Making a profit from ‘Pothole Spotting’



No it’s not a sport from the Yorkshire Olympics, it’s about how to make money from spotting the mistake potholes that many of your readers or customers are going to fall into and solving those problems for them.

Years back I wrote a mini-course aimed primarily and writers called Blog your wage.

It was mostly about how to create a blog solely for the purpose of building a readership and subscriber base that you could market future products to.

I covered the very basics because the idea was ultimately intended to get people thinking for themselves, making their own mistakes, learning from them and moving forward. Having done this myself I knew that a lot of content writing and finding your own subject niche was quite a hit and miss affair in the early days until you realised what worked for you and your readers.

I sold quite a few copies and encourged my readers to contact me with their thoughts and experiences of using my system.

I pretty soon realized that a percentage of people just weren’t comfortable with doing their own research (or more accurately on trusting their own judgement) and were decidedly less comfortable making mistakes.

Personally, I learn by making mistakes so was quite shocked by how badly affected some people could be when thing went wrong. A botched blog installation could set them back weeks mentally, in terms of confidence.

(These were the days before Fantastico installed WordPress on your hosting on one click remember).

And of course it wasn’t their fault. At school we focus on the nine maths questions we get right and totally ignore why we got the other one wrong. At school mistakes equal failure. In the real world, mistakes teach us how to do it right the next time and are a stepping stone to success.

Anyway…So this segment of students on my course were freaking out because they didn’t have the confidence to either put up a blog or research the ways I’d pointed out of monetizing their blog. I told them exactly how to do it – the only thing they needed to do was to research a few basic things related to their own writing niches.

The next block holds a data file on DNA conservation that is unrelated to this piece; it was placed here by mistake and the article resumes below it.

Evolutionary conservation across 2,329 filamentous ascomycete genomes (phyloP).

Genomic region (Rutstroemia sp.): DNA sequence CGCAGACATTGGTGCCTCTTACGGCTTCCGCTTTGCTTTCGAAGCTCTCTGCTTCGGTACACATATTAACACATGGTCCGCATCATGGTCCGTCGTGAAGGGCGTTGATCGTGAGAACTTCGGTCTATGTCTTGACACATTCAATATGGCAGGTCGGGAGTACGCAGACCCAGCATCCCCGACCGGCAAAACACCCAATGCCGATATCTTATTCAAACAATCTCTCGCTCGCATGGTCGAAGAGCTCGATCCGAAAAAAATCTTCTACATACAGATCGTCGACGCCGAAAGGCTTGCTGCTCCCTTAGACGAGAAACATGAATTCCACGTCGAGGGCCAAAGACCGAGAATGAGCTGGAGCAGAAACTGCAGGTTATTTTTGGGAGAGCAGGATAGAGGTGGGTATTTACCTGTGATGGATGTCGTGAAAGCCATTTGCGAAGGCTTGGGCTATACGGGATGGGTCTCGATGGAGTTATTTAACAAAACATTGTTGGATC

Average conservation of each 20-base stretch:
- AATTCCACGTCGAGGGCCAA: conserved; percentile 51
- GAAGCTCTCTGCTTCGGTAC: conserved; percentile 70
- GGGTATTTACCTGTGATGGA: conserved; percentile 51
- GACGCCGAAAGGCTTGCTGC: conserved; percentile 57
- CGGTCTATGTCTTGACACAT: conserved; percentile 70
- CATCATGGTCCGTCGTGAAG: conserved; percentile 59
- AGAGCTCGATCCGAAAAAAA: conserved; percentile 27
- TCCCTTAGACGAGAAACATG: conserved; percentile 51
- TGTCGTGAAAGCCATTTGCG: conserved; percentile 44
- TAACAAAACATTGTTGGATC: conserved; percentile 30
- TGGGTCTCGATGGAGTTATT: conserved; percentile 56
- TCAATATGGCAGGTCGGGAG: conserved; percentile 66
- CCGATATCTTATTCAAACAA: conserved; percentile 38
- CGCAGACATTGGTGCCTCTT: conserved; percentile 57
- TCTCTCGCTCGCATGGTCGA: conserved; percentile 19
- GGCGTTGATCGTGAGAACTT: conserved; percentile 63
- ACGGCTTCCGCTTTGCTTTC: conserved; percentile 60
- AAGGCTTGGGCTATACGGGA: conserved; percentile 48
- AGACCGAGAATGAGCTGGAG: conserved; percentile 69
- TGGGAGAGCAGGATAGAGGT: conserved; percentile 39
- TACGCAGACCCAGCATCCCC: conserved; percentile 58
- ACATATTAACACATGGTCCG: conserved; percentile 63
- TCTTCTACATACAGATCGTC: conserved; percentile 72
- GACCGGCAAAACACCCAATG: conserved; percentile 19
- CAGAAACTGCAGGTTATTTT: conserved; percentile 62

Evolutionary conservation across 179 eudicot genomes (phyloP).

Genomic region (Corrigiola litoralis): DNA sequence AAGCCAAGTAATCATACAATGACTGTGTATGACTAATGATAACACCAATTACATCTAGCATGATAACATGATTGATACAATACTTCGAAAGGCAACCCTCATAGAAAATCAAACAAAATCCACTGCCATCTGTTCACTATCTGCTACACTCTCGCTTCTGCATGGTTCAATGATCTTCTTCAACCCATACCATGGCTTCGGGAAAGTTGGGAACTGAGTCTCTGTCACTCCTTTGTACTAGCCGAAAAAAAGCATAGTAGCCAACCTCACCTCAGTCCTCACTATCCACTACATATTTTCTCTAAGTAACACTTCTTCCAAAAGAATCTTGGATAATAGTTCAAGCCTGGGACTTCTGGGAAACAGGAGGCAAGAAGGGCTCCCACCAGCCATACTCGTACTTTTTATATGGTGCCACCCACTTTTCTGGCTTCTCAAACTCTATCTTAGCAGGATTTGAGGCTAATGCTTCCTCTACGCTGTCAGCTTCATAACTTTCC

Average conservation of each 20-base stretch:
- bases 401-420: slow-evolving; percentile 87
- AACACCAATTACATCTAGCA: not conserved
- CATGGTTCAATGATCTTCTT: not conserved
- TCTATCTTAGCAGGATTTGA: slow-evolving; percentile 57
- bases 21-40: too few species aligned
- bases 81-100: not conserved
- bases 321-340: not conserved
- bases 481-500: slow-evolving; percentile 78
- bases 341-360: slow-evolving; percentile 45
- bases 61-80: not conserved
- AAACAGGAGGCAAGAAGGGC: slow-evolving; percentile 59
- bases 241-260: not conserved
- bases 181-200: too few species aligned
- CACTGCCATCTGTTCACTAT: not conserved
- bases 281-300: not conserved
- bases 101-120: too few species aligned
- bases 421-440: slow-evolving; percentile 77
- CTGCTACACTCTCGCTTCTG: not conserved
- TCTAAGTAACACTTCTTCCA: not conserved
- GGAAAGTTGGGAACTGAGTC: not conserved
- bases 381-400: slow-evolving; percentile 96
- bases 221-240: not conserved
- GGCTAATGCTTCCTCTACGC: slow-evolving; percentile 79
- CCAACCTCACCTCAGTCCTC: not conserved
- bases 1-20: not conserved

And I continued getting emails asking for more information once people hit a certain point in the course.

So I wrote two reports that covered in minute detail, and with step by step instructions the subjects where my readers hit their main sticking points. One was about basic SEO and the other was about researching competition in your niche.

And I started to make a regular income from these two pieces as more and more people came onto my course and hit the same pothole as the rest. (Obviously I hadn’t covered this as well as I could)

Soon I noticed another pothole, another logjam where my readers were getting stuck and my ‘help’ emails increased. These were from people who were having problems FTP-ing files up to their server. It took me a while to get my head round this when I first started do I can sympathise.

So I wrote a full Filezilla FTP tutorial (Filezilla is free software that allows you to upload files to your hosting account quickly and in bulk if you’re not sure) and by using screenshots and step by step instructions I came up with a self-contained tutorial on how to get your websites up onto your sever, create directories and basically the whole nine yards.

Predictably it sold well and continued to sell until FTP somehow seemed to become more accessible and generally easier.

All these are examples of me selling a significant number of reports (in downloadable PDF format) by spotting potential potholes that newcomer marketers could fall into and providing a solution.

Some of these I’ve offrered free to build my mailing list. I quickly realised that if someone wants a solution they’ll gladly swap their email address for it, and some have been paid-for products.

It’s not too hard to spot the potholes – here’s how to do it:

1. Don’t try to second guess anything,  just look at where you are hitting a logjam with your own blog or business.

2. Take note of the emails that come back from your readers, and try to spot any patterns.

3. But perhaps best of all, visit forums, boards and Facebook groups in your own niche and look at which questions are asked the most. Look at what people are asking for help with.

They’re your potholes. Solve those problems with your writing or products and you’ll have a ready-made marketplace

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